Exploring Hokkaidō’s Shiretoko: Lakes, Wild Shorelines, and More
A large swath of the Shiretoko Peninsula and its surrounding marine area was inscribed as a UNESCO World Natural Heritage site in July 2005. Located in eastern Hokkaidō, it also has two major towns, Shari to the west and Rausu to the east. The main tourism center is Utoro, located in Shari, an ideal base from which to explore the peninsula’s eight top scenic spots. Each one has its own character and seasonal attractions that attract repeat visitors and long-term stayers alike.
With the exception of Cape Shiretoko, all of the eight sights covered in this two-part series are on the western, Shari side of the peninsula, and do not include sights on the eastern, Rausu side. Three of the eight sights—Oshinkoshin Falls, the rock of Oronkoiwa, and the Yūhidai observation point—lie outside the World Heritage-listed area, but are well worth the trip as well.
1. Shiretoko Five Lakes: A World Natural Heritage Hotspot
The Shiretoko Goko, or Five Lakes, are surrounded by primeval forest that provides a habitat for a rich range of wild fauna and set against the scenic backdrop of the Shiretoko mountain range. Originally nameless, the five marsh lakes were dubbed Lake One to Lake Five when the area was being upgraded for tourists, and have since become a must-see for most visitors to Shiretoko. The mirage-like images of the mountain range and untouched forest reflected on the lake surfaces is a sight to behold.
An 800-meter raised boardwalk extends from the Five Lakes parking area to Lake One. It is equipped with an electric fence to prevent animals from entering, so visitors can wander its length at their ease. Entrance is free of charge throughout the season.
There are regular walking trails for those wanting to explore the area on foot. However, other than over a short period in the fall, you must listen to a lecture at the Shiretoko Goko Lakes Field House adjacent to the parking area before you head out. When the local brown bears are active, between May 10 and July 31, you can only walk if led by a specially trained guide. The area is also closed when there are bear sightings, so it is best to check the official website before setting out.
Along the trails, you are likely to see bear pawprints, black woodpecker meal scraps, or other traces of the rich fauna in residence, while you may even encounter Hokkaidō deer, Hokkaidō squirrels, or other species native to the area.
In recent years, a midwinter “ecological” tour of the lakes has become a popular new activity. It enables visitors to enter the Five Lakes area when it is normally closed for winter and walk across the frozen lakes with a snow-covered mountain backdrop.
- Access: 14 km from Utoro (20 min drive); 25 min by bus from Utoro Onsen Bus Terminal
- Open: Late April to late November (in winter, guided tours only)
- Website: https://www.goko.go.jp/multilingual_eng/index.html (also available in simplified and traditional Chinese and Korean)
2. Cape Puyuni: Majestic Views from the World Heritage Gateway
As you travel along National Highway 334 from Utoro in the direction of Shiretoko Five Lakes and Shiretoko Pass, the Horobetsu Bridge acts as the gateway to the World Heritage–listed section of the peninsula. Just after it lies Cape Puyuni, which offers views of the town and harbor of Utoro, as well as magnificent sunsets.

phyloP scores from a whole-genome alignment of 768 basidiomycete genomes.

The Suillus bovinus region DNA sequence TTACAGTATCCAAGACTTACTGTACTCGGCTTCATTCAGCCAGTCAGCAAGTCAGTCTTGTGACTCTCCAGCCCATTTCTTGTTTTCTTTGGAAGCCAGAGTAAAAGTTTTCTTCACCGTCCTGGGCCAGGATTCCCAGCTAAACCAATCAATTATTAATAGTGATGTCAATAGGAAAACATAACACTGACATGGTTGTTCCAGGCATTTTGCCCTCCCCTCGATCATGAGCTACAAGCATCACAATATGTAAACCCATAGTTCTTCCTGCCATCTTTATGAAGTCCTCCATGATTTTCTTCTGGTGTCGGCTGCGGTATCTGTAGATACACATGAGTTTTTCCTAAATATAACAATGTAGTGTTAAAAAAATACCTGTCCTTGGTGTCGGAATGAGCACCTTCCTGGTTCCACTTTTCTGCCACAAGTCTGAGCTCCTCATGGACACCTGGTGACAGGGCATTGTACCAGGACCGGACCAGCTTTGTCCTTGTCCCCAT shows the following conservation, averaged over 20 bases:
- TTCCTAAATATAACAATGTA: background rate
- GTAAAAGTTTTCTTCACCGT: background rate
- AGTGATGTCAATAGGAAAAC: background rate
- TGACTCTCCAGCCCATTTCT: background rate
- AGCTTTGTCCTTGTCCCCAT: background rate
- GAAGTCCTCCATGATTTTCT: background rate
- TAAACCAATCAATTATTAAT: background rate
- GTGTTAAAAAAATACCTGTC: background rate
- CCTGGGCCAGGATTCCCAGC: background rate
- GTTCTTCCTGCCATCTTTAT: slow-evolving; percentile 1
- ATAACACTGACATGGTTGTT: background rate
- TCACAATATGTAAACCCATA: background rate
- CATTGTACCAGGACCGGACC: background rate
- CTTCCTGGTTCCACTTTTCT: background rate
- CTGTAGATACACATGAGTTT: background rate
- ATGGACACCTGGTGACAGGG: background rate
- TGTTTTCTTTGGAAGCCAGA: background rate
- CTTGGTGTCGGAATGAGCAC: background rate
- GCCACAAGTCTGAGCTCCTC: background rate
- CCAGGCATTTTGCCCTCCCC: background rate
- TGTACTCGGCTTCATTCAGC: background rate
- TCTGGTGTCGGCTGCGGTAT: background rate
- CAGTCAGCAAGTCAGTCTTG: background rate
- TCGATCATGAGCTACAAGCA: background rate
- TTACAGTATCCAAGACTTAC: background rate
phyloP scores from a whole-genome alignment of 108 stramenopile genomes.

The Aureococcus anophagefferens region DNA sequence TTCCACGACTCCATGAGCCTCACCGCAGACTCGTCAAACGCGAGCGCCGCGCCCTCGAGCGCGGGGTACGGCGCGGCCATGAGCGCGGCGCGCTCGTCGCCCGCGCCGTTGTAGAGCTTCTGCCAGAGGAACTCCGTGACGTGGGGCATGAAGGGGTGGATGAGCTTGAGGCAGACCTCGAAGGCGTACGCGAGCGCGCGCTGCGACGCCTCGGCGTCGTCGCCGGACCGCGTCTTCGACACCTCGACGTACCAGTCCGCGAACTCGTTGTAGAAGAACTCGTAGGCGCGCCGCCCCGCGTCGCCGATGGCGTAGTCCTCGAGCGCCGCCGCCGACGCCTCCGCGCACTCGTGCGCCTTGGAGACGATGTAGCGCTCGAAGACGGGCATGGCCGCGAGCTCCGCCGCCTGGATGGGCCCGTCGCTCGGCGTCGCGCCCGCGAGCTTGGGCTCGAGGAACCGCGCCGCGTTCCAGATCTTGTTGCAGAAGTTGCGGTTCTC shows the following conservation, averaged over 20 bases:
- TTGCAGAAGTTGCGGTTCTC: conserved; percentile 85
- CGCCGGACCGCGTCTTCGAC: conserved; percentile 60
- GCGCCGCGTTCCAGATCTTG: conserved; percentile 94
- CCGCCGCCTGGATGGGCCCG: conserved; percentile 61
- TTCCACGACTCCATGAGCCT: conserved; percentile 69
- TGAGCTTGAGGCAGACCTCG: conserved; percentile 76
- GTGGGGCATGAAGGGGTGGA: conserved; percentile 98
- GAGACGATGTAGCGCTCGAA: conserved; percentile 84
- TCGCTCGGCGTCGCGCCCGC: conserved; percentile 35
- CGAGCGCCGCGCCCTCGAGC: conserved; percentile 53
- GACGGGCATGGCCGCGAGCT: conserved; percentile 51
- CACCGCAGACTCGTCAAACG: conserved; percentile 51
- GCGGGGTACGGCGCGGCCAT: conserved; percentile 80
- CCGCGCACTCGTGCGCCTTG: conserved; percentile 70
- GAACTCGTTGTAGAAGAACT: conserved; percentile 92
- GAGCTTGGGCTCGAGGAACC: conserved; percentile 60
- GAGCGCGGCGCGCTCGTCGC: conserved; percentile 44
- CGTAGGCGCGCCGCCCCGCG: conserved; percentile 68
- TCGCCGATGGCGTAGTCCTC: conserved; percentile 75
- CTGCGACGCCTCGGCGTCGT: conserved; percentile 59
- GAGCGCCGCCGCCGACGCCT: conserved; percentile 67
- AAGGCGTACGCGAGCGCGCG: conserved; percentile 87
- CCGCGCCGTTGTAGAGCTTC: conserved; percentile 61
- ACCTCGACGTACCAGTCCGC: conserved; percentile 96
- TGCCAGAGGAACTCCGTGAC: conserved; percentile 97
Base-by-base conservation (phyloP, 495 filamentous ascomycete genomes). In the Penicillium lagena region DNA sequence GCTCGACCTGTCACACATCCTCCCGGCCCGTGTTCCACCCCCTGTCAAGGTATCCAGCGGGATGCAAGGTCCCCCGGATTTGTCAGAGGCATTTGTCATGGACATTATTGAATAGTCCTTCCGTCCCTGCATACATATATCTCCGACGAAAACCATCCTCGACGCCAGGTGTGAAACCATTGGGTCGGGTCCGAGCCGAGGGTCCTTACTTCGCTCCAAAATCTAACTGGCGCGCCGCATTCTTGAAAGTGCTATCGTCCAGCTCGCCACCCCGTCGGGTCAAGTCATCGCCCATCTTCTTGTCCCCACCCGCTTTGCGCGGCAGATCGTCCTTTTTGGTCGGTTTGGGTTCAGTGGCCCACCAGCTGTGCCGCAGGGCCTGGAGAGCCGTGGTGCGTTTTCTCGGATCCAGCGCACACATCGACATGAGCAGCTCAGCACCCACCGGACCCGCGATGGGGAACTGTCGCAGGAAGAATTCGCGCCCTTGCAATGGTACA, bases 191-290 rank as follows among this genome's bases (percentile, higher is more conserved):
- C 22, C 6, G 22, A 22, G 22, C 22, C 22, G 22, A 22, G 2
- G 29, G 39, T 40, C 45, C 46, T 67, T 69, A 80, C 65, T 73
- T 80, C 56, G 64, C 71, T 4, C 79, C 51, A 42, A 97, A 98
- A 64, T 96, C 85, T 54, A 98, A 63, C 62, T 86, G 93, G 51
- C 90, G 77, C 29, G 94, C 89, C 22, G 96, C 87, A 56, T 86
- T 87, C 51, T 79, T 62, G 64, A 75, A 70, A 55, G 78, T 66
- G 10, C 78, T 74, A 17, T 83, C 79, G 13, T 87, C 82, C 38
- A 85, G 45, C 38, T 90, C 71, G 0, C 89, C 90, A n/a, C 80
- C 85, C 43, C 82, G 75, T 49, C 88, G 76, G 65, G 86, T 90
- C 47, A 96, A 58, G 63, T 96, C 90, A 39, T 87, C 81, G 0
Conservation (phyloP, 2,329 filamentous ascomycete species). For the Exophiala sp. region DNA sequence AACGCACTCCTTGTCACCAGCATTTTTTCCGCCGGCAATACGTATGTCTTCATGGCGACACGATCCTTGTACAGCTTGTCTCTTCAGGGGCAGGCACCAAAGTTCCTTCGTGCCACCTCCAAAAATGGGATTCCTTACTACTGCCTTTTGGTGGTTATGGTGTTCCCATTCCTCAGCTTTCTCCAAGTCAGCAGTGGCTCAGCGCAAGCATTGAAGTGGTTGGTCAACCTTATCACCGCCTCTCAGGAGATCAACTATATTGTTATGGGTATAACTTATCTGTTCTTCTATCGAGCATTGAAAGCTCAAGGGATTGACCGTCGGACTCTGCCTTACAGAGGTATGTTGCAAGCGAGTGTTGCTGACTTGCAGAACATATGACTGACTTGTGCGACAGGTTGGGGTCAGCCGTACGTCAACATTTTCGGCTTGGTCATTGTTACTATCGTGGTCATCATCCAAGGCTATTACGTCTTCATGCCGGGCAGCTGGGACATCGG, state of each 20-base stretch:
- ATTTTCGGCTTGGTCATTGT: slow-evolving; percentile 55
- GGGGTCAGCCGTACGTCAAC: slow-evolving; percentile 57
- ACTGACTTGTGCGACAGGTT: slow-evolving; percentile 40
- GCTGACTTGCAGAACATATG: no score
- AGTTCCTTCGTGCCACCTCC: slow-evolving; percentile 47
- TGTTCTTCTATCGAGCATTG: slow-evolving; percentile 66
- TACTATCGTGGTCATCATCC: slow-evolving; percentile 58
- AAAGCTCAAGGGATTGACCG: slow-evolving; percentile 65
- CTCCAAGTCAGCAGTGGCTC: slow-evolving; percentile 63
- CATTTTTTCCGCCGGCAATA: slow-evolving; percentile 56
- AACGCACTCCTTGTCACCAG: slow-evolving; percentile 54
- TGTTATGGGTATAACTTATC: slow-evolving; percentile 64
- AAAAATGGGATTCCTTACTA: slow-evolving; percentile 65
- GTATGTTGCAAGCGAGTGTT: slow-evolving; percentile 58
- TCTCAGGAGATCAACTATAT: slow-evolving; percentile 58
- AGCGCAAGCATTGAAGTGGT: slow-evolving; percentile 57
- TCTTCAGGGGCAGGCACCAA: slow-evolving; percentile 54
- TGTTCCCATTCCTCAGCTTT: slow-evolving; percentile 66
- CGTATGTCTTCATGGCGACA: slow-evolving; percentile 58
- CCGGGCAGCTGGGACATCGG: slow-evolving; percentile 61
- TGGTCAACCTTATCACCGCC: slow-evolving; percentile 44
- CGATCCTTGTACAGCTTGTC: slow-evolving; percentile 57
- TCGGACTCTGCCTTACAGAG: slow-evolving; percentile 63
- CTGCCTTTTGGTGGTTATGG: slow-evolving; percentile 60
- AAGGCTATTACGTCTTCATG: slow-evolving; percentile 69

Hokkaidō deer are a common sight around the cape, and if you are lucky, you might also catch a glimpse of a white-tailed eagle or sea eagle. This is also one of the first places that drift ice appears in the Sea of Okhotsk, and it can be fully packed with ice at times. Walking across the drift ice in a dry suit has become a popular activity for visitors in the coldest winter months.
- Access: 4 km from Utoro (5 min drive)
3. Oronkoiwa: An Utoro Landmark
Oronkoiwa is a huge, mountain-like rock near Utoro harbor. At a height of around 60 meters, it requires a 170-step climb to the top for a superb view of the Utoro township and the Shiretoko mountains. The sea-facing rock face is a breeding ground for seagulls and other bird life.
On passing through the tunnel in the massive rock, you will find a monument to Matsuura Takeshirō, the nineteenth-century explorer who gave Hokkaidō its name, as well as another more modern monument to the popular karaoke number, “Shiretoko Love Song.” The name “Oronkoiwa” means “the rock that sits there” in an Ainu language, and is thought to be derived from the indigenous Oronko people, who inhabited this area.
- Access: 5 min walk from Utoro Onsen Bus Terminal
- Open: Late April to early December (when there is no snow)
4. Yūhidai: Golden Sunsets over the Sea of Okhotsk
Yūhidai, or Sunset Point, is an elevated observation point offering panoramic views of Utoro. True to its name, it attracts crowds every day before sundown. The pre-twilight attraction is one of nature’s magical moments when the slowly sinking orb of the sun turns the sea and sky a fiery orange.
On some days in winter, the setting sun sinks below the drift ice, drenching the ice-covered sea in the rich colors of sunset.
Yūhidai attracts many campers in the summertime, given its location in the grounds of the Shiretoko National Camping Ground. A number of nearby facilities with yūhi (sunset) in their name—such as the Yūhidainoyu public bath house and Yūhi no Ataruie Onsen Hostel—are also popular with visitors.
- Access: 15 min walk from Utoro Onsen Bus Terminal
(Originally written in Japanese. Banner photo: Shiretoko mountain range reflected in Lake One. Reporting and text by Laufen Katsu. Photos © Shiretoko Shari-chō Tourist Association and Laufen Katsu.)